Writing this wasn't as daunting and didn't take nearly as long as I thought it would. Lucky me!
All right, so the last time we discussed this project, I posted up my initial pitch to Chris Stevens with a general idea of where I wanted the story to go. I think we can all agree that the pitch I posted was pretty atrocious, yeah? After Chris and I dismissed that one, we talked about the original story a little bit, and he asked me to break it down into a sentence or two describing what it meant to me. Once I recognized that, to me, the story was about using love as the driving force to face down your fears no matter how overwhelming they might seem--well, I thought I might be onto something.
Chris suggested trying to write a more humanistic piece that had a future slant, but retained the familiar tones of the original. So I looked at the original story, and broke that down into easily digestible chunks.
1. Family moves into house with a garden.
2. Family saves mongoose from drowning during a storm.
3. Snakes live in the garden.
4. Snakes want family gone by any means necessary.
5. Mongoose defends family that saved his life.
My first idea had been to have humans settling on an alien planet that was already occupied, but although that was technically in line with the original story, it wasn’t something heartfelt that people could relate to. So I thought about it a little bit more, and what immediately came to mind was my son. I’m a father. A relatively new father, actually, as my son is around two and a half years old. There’s nothing in the world that means more to me than my son, and I’m constantly worried (not to the point of paranoia or anything, but worried nonetheless) that something might happen to him. And I think there are a lot of people out there that can relate to that, and I know whenever I talk about my son I’m speaking from the heart. That’s the definition of heartfelt, I'd say.
So I gave rise to my worrisome nature and let it run wild for a minute or two. And it started to click from there. What if the house the family moved into was their son instead? Not to say that the family moves into their son’s body (because, uh… weird), but the son could easily be used instead of the house as the place where the snakes dwell. Of course, literally having snakes living inside a kid is another weird idea that wouldn’t exactly fly, so my next task was to consider what type of threat could live within a child. What type of threat could be as sleek and effective a killer as a poisonous cobra? I had an idea, and so I sent the following to Chris…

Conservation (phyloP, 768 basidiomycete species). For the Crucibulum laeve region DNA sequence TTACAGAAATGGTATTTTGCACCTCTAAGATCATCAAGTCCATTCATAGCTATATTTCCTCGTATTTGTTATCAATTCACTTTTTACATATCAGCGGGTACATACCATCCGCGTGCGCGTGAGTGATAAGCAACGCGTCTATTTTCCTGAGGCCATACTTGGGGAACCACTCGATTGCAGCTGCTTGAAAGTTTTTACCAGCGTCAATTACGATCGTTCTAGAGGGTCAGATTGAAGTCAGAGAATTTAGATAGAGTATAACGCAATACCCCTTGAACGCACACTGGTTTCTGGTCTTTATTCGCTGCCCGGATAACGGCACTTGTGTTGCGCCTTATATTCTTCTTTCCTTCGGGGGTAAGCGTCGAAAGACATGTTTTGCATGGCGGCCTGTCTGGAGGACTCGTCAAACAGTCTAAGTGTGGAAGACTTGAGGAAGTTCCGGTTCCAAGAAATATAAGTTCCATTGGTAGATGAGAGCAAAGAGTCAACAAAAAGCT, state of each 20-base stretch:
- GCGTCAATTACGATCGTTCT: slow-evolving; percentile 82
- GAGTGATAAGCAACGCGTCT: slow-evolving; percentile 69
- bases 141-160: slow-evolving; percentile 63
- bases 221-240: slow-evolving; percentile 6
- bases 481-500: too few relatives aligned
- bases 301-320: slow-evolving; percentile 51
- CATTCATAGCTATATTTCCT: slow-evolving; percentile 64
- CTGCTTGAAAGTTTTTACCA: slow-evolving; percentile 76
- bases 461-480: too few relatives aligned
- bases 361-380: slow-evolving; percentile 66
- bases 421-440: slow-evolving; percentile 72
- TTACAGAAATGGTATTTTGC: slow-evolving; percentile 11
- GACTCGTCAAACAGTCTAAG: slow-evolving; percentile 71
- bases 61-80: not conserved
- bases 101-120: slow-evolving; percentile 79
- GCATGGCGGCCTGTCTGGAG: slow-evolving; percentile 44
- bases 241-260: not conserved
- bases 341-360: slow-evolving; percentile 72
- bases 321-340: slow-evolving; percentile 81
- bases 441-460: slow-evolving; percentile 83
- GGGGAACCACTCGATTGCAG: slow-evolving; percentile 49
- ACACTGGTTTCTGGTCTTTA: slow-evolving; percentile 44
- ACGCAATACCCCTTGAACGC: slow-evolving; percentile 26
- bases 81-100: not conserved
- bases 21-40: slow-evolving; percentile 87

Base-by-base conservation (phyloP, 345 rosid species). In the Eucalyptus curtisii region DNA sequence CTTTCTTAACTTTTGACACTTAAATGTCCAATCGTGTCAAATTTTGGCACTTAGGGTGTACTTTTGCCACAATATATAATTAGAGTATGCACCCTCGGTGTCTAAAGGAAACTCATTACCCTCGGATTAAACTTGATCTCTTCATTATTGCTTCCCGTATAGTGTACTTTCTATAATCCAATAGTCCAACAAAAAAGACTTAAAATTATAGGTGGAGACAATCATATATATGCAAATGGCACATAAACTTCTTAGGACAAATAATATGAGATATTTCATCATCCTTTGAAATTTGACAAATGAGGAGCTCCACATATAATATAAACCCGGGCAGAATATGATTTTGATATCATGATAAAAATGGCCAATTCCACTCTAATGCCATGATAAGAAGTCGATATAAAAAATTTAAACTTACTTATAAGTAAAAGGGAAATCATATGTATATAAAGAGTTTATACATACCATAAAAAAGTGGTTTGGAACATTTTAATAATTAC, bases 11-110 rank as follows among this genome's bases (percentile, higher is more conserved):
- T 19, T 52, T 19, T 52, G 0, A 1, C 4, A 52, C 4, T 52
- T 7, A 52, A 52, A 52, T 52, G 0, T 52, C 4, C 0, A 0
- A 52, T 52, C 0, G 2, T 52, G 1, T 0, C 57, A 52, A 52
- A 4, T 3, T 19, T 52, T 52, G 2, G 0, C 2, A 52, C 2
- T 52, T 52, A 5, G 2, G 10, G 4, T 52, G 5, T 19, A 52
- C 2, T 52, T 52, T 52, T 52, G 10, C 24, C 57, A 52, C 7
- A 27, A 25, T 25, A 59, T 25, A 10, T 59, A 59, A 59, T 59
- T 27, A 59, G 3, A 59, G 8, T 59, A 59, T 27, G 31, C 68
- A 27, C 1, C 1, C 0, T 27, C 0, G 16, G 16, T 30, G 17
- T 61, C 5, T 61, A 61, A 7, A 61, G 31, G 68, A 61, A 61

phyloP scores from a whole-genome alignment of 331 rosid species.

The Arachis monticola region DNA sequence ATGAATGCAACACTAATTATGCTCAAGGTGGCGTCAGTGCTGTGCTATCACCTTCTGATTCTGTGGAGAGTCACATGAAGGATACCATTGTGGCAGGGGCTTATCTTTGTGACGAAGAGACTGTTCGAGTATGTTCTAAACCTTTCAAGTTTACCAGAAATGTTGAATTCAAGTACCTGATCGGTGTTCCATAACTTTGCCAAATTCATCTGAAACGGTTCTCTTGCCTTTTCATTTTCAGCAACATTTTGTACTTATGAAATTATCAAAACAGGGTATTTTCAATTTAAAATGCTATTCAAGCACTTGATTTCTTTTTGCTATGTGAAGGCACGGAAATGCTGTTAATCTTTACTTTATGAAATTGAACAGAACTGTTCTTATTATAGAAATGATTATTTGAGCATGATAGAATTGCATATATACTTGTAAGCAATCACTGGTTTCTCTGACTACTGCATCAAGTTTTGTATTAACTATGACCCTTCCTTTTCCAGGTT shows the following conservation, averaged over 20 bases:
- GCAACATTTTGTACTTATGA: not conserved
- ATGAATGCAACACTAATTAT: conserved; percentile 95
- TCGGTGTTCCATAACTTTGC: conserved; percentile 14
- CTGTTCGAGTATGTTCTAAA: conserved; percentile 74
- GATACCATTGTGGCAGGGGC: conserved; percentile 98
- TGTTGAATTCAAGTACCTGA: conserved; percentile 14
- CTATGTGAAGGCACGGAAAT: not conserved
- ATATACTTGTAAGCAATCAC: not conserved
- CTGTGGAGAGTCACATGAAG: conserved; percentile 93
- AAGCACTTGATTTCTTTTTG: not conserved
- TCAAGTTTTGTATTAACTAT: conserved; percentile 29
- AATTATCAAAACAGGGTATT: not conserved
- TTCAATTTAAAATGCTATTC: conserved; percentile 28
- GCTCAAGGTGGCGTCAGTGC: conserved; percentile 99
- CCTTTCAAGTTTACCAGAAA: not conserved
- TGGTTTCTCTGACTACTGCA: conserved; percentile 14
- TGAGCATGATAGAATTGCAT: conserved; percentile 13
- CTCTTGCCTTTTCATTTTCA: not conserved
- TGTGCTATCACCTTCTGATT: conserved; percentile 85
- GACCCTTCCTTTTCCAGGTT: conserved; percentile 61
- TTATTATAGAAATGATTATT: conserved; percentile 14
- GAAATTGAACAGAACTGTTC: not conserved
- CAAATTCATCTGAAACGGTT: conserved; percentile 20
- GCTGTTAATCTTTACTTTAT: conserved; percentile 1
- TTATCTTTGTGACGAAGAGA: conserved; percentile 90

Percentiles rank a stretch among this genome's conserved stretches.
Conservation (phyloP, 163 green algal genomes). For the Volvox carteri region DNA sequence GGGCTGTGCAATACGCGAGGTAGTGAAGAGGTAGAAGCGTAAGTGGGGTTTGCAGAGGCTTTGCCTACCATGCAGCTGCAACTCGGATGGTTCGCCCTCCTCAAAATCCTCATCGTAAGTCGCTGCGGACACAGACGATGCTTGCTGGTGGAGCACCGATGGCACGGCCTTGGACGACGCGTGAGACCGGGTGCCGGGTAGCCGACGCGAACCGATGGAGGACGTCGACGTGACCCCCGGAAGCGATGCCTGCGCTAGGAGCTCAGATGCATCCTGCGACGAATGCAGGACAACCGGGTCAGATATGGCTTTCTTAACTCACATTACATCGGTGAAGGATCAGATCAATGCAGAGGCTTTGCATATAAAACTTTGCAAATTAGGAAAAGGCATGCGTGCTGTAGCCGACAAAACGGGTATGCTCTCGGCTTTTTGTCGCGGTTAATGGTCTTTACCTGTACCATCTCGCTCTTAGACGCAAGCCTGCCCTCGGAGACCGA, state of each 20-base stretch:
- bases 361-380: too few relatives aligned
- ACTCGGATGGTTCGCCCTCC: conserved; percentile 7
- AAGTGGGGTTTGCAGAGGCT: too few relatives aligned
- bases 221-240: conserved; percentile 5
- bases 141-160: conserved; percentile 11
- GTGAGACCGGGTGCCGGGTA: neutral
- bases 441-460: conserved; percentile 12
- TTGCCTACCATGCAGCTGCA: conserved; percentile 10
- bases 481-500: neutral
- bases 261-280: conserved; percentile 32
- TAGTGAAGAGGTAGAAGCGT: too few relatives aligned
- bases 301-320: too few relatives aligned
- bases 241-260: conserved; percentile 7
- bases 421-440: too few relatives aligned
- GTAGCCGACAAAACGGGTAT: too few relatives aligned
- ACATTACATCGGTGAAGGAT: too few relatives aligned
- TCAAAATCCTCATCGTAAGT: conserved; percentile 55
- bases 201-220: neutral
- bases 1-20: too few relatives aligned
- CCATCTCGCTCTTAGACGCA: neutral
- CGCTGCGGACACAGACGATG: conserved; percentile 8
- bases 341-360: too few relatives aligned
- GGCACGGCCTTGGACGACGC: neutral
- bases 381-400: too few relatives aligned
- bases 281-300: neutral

What about a child fighting some sort of sickness? Maybe the sickness could be the snakes, and Rikki could be some kind of nanobot created to combat that? It could be explored through the child's eyes/imagination, and then at the end revealed that he's in a futuristic hospital.
Now, I didn’t exactly love this concept, but I liked it well enough to send it off to Chris. And, wonder of wonders, he liked it too! He wanted more meat on the bones of my story, of course, and I didn’t have much to offer as I’d just thought of it. But what I did have, I sent to him. Here’s how I originally expanded on the idea…
Ok, so let's say that the boy is suffering from two fatal diseases. While the boy is under, he journeys with the nanobot, helping it to identify the diseases by dreaming about the memories he has of when the diseases first manifested while he was with his family. With the diseases exposed, the nanobot can isolate and destroy them. When the nanobot kills the last traces of the diseases, the boy awakens in the hospital with his family and the "Rikki Tikki Tavi" book by his bedside.
Looking back on that description of the story now, I think I can see immediately what’s wrong with it. First of all, it’d be hellacious to write. Breaking it down would be nearly impossible, especially considering the fact that there’s not too much in the text above that parallels the original story. Secondly, if it’s difficult to write, you know it’d be twice as hard for an artist to convert into workable pages. And finally, there was a pretty specific limit on the number of pages that would be dedicated to this story. Chris was looking for an eight to twelve-page story. Not a twenty-plus monstrosity.
I didn’t realize any of this at the time, of course. I thought the story was sound and would work wonderfully. And when Chris came back with the opinion that we weren’t quite there yet, but that it was good enough to go forward with, and that I was in the book… well, to say I was ecstatic would be an understatement.
Of course, I had no idea what I was getting into. And we’ll talk about what that means, and definitely get into the point where I almost quit altogether (sorry we didn’t have room for it this time) in the next installment. Until then…